Iranian officials have been shocked by the display of European unity, considering that Iran accounts for 20 percent of oil imports to Europe. The oil measure will only fully take effect on July 1, to give key buyers – especially Greece and Italy, which are facing debt crises – time to find alternative sources.
The unprecedented EU measures are the latest to be imposed upon Iran, in addition to four rounds of sanctions from the United Nations Security Council and a raft of American measures.
Iran says it will not slow or suspend any part of its nuclear program when under pressure. Few expect sanctions alone to prompt Iran to capitulate on its nuclear program, which Tehran says is for producing nuclear energy, not bombs.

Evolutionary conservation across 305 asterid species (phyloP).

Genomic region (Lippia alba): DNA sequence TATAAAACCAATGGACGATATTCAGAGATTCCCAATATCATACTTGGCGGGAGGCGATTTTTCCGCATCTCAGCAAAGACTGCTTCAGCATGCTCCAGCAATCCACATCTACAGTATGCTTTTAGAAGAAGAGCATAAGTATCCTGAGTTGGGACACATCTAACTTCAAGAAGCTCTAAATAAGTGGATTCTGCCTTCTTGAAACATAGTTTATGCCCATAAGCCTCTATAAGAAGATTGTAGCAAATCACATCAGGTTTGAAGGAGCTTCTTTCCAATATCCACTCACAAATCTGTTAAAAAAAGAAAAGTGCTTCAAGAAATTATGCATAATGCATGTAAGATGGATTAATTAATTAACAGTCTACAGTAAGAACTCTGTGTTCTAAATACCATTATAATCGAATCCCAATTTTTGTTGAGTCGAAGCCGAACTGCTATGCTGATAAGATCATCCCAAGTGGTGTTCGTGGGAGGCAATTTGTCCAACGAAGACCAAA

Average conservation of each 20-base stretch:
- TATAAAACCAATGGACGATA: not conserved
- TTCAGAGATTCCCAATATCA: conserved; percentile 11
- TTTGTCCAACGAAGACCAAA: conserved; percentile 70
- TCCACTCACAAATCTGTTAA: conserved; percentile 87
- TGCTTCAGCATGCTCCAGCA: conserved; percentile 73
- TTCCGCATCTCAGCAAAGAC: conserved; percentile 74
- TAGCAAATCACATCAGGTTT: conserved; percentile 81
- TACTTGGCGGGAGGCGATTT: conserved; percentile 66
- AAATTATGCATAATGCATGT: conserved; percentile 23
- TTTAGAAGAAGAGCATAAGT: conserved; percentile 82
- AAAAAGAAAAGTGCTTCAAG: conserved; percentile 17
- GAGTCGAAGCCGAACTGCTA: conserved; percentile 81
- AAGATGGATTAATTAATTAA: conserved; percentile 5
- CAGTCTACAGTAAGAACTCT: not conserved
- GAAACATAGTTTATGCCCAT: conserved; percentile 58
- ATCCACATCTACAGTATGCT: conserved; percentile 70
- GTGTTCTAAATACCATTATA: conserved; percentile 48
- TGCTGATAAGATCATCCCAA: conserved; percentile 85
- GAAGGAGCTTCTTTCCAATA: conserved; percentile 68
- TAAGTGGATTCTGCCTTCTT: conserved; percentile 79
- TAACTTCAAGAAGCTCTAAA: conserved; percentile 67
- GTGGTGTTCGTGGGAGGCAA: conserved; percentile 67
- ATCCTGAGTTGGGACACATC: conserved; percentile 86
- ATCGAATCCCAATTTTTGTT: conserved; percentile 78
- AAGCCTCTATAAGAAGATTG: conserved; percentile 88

"There is a genuine fear here that once the West senses weakness, it won't stop at the nuclear dossier," says the Iranian analyst. "The threat of regime change is also increasing.... I think the Iranians think: 'Well, if I was in their [Western] shoes, why stop here?'"
American and Israeli intelligence, along with inspectors of the UN's International Atomic Energy Agency, conclude that Iran has conducted weapons-related work in the past, but say they have no evidence that Iran has decided to make a nuclear device.
Iran and world powers are considering resuming nuclear talks that broke off a year ago in Istanbul, but neither an agenda nor dates have been agreed.